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Media captionBlack boxes can provide vital information in air accident investigations.

What does Iran say?

Earlier on Friday, Iran's Civil Aviation Organisation (CAOI) chief Ali Abedzadeh repeated his view that a missile was not the cause of the crash.

"The thing that is clear to us and that we can say with certainty is that this plane was not hit by a missile," he told reporters.

On Thursday, government spokesman Ali Rabiei accused the US and its allies of "lying and engaging in psychological warfare" in their speculation over the cause of the accident.

An Iranian official told the BBC on Friday that there was documentation to prove that the plane had a mechanical issue before take-off. It was not signed off for flying, but Ukrainian airline officials had overruled these objections, the official said, without giving further details.

What has been said about a possible missile strike?

Canadian Prime Minister Justin Trudeau said he had received intelligence from multiple sources indicating the plane was shot down by an Iranian surface-to-air missile, adding that it was possible that this was unintentional.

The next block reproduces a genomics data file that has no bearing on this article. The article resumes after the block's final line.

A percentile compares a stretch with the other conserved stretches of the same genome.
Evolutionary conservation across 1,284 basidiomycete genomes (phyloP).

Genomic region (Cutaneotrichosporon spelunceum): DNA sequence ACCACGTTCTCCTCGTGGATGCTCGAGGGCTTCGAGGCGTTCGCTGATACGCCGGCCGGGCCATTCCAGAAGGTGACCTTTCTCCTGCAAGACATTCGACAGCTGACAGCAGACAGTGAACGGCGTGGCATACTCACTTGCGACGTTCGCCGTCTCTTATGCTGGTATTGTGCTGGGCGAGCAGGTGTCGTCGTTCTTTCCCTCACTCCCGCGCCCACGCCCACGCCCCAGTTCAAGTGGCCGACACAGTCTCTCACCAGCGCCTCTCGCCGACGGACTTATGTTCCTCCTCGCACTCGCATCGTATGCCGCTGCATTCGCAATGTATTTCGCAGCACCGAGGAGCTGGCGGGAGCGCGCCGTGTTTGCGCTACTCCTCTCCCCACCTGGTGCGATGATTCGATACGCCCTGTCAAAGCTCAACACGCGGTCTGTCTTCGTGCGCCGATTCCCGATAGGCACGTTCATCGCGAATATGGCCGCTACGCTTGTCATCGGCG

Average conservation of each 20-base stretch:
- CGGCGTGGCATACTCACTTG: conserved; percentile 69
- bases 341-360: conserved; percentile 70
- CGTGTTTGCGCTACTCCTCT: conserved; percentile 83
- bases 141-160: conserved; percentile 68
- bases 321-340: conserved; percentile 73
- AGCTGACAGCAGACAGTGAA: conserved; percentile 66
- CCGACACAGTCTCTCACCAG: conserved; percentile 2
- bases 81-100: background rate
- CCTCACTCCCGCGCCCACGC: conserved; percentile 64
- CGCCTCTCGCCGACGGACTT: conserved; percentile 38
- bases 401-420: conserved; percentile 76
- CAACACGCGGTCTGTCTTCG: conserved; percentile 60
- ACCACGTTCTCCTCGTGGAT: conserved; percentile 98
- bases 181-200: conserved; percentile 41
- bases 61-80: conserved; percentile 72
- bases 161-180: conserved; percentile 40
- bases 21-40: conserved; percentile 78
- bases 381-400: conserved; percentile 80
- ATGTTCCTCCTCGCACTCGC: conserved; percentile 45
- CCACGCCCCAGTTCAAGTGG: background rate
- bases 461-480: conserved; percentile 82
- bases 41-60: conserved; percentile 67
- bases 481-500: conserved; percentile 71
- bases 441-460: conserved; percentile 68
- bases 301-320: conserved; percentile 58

"This reinforces the need for a thorough investigation," he said. "Canadians have questions and they deserve answers."

But he said it was too early to apportion blame or draw any conclusions, and refused to go into detail about the evidence.

The Ukrainian flight was headed to the Canadian city of Toronto via Kyiv.

Image copyright Getty Images
Image caption A vigil for the Canadian victims was held in the Canadian capital, Ottawa

UK Prime Minister Boris Johnson echoed Mr Trudeau's words and said Britain was working closely with Canada and other international partners affected by the crash.

UK Foreign Secretary Dominic Raab said British nationals were advised not to travel to Iran, "given the body of information that UIA Flight 752 was shot down by an Iranian surface-to-air missile, and the heightened tensions".

Image copyright Getty Images
Image caption The plane came down shortly after taking off from Tehran

Newsweek quoted a Pentagon and senior US intelligence officials, as well as an Iraqi intelligence official, as saying they believed flight PS752 was hit by a Russian-made Tor missile.

Video obtained by the New York Times appeared to show a missile streaking across the night sky over Tehran and then exploding on contact with a plane. About 10 seconds later, a loud explosion is heard on the ground.

What about the investigation?

Iran initially said it would not hand over the recovered "black boxes" to Boeing, the plane's manufacturer, or to the US.

This followed the killing of top Iranian general Qasem Soleimani in a US drone attack on 3 January and the subsequent strikes against US bases in Iraq on Wednesday.

However, the US National Transportation Safety Board (NTSB) later confirmed it had been invited to take part in the investigation and would send a representative.

Boeing said it would support the NTSB in the inquiry, and the Transportation Safety Board of Canada said it had also been invited to the accident site by Tehran.

France's BEA air accident agency said on Friday it had also been invited to take part in the investigation.